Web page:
By comparison, Ashworth says France have about 200 starters per week across Europe’s top five leagues.

“English players are still getting to the top, but they are getting there in a different way,” he said.

Of the teams to make the last 16 at the Russia World Cup, England had the highest number of loan spells accumulated among their squad, at an average of two per player.

Striker Harry Kane had four loans before he made his breakthrough at Tottenham.

Ashworth, who worked as West Brom’s technical director before he began at the FA in 2013, added: “Some loan spells don’t go quite so well, but actually they can turn out to be the best loans. They can be the experiences that drive into how much resilience that player has.

“The number of times I’ve had calls from players where they’ve told me they want to come back because they are not getting in the team. Well, welcome to professional football. What are you going to do to change that?”

At a time when youth football can be accused of being too comfortable, maybe it is the ones who go to learn about winning in the lower leagues who will continue to excel at the highest level.

Educated abroad

Jadon Sancho has impressed at Borussia Dortmund and he could be joined in Germany by Callum Hudson-Odoi if Bayern Munich revive their interest in the Chelsea attacker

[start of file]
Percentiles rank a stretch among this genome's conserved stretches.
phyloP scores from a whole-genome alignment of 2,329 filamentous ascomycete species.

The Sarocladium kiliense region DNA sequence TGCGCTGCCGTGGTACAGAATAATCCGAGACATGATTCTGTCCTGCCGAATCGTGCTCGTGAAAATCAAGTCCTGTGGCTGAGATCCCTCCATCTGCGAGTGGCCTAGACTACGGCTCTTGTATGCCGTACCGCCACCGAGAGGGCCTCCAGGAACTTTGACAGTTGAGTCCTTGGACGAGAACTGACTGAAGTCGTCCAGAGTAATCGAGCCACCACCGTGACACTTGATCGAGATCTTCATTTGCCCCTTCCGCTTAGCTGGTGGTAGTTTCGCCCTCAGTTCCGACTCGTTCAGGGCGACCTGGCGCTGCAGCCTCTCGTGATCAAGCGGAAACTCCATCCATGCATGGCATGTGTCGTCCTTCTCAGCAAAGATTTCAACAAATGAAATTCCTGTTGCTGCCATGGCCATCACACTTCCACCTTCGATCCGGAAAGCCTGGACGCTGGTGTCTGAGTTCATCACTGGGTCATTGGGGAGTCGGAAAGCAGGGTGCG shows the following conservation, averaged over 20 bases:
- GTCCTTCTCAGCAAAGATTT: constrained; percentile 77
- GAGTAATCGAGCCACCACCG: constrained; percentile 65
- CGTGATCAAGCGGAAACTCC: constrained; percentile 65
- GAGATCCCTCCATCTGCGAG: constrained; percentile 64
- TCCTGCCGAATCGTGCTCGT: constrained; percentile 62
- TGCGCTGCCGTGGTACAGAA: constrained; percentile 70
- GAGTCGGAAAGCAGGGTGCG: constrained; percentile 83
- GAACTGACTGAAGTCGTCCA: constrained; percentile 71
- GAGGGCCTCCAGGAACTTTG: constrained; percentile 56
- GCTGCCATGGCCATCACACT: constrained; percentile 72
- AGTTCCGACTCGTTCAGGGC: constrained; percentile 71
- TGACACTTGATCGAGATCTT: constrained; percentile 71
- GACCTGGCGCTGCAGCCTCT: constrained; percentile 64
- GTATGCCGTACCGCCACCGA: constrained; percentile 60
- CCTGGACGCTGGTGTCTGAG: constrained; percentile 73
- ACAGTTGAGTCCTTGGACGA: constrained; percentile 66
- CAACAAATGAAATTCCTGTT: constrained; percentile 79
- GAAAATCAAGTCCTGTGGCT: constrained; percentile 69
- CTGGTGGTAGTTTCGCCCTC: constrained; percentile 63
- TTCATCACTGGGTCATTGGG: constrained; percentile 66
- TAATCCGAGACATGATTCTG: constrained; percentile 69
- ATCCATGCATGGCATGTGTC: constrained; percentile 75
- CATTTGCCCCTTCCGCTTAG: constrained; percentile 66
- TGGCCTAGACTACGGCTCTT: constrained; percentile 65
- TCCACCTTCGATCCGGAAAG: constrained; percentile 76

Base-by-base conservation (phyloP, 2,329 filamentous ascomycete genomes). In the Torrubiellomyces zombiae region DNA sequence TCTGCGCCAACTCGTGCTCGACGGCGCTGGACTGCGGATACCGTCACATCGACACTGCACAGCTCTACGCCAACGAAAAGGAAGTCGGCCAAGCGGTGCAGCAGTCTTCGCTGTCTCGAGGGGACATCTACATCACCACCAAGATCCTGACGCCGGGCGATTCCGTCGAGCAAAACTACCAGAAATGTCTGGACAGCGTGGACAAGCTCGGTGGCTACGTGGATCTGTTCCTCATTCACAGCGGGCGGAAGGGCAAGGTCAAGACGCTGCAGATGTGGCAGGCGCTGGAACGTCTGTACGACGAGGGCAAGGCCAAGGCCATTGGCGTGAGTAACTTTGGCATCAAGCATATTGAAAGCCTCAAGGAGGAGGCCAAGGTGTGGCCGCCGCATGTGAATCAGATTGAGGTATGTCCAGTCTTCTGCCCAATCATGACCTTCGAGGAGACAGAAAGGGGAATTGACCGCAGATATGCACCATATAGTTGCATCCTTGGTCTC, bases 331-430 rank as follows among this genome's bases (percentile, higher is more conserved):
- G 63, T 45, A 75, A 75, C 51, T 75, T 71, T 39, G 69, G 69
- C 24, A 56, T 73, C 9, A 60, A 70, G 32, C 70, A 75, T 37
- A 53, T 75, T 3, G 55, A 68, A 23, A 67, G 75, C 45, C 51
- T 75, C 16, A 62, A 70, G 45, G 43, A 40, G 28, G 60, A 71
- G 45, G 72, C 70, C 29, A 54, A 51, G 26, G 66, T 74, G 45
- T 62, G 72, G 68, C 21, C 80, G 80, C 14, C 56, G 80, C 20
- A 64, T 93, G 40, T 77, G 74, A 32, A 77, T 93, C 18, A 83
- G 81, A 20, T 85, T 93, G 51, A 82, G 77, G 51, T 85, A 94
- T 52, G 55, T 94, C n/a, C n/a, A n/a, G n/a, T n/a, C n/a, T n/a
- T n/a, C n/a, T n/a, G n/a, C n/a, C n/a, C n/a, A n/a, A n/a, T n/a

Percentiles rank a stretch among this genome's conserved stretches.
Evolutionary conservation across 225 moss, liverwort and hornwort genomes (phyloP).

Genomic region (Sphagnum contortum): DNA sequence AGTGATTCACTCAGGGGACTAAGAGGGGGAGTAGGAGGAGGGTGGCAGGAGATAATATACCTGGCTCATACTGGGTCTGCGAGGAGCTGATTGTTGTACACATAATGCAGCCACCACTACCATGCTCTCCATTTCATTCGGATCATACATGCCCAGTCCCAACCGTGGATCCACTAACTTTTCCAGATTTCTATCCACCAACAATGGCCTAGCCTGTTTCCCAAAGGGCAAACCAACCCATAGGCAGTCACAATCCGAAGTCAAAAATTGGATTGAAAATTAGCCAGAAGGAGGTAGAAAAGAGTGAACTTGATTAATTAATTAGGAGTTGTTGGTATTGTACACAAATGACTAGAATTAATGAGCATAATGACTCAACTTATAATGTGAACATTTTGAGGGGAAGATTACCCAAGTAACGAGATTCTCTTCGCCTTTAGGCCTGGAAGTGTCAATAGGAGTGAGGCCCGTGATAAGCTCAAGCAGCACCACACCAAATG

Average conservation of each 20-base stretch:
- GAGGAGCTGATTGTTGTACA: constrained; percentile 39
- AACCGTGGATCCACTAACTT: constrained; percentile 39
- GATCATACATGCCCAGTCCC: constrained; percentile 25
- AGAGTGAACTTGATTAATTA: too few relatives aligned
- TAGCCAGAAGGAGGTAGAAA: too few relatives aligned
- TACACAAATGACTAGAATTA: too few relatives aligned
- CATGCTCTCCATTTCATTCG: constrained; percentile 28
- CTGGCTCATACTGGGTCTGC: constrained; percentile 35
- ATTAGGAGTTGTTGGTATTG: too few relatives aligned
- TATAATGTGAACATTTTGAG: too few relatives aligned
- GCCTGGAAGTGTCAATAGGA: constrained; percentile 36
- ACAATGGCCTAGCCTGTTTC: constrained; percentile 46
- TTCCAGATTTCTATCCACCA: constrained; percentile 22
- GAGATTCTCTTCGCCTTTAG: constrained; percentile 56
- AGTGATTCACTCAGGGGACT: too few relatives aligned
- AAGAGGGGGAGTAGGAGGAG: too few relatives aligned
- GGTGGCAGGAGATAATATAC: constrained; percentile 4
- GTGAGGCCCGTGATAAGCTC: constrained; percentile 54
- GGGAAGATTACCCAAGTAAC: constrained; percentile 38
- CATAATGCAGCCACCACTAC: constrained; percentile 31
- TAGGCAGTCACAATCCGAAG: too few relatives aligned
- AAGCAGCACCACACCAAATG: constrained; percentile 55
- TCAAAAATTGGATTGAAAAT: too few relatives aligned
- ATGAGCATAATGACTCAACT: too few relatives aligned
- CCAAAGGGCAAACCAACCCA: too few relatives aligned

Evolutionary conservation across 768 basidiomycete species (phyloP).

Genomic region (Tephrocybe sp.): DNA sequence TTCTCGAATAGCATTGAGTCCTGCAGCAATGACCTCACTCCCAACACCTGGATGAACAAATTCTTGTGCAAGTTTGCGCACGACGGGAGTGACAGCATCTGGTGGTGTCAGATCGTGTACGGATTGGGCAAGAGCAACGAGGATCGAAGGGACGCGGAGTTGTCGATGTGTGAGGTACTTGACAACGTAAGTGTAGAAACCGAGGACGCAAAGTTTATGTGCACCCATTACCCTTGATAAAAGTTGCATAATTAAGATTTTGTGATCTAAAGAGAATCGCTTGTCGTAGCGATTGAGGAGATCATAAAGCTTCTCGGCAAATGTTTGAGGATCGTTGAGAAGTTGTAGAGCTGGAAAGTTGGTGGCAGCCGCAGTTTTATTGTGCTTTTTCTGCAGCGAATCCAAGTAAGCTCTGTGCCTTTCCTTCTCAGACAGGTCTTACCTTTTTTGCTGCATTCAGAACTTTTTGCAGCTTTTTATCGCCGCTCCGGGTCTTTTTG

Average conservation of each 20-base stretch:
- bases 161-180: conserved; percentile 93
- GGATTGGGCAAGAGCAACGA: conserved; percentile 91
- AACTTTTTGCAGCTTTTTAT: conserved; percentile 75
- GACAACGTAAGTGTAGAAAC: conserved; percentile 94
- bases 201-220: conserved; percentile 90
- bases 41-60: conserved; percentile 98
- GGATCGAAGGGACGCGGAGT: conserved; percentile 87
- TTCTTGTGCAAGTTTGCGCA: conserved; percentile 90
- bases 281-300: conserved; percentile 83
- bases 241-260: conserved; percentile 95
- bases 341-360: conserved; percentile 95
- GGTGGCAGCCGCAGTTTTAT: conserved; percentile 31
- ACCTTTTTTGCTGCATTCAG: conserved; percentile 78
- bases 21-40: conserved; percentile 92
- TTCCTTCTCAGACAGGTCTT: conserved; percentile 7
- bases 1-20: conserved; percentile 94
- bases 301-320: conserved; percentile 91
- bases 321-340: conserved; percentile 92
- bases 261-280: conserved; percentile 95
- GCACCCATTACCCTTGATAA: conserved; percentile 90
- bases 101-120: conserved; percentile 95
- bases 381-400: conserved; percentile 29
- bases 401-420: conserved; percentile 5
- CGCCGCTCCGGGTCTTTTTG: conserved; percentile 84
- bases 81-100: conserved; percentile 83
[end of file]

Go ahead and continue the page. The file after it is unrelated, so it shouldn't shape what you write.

Perhaps the biggest gains will come from the example set by Sancho.

The 18-year-old made his England debut despite never having played in the Premier League. Instead, he chose to leave Manchester City for Borussia Dortmund because he thought he would get more playing time, and he seems to have been vindicated in his decision.

Not only has it proved profitable from a game-time perspective, but he is also benefiting from a more rounded football education.

“If all your players are playing in their home country and have only ever played in that country, there is a big part of their personal and football development missing,” Ashworth said.

“Take learning about different languages, or nutrition; there is a huge football element to this as well.

“Players from other countries who play in different leagues get the benefits from different tactical and social experiences, they are more used to travelling, more used to being away from home at World Cups and more used to the tactical changes in world football.

“For clubs, it’s a danger, seeing more and more young English players moving abroad for playing opportunities rather than money. But from a governing body point of view, it’s not a massive problem.”

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‘Taste of victory’ for SDF, but ISIL threat remains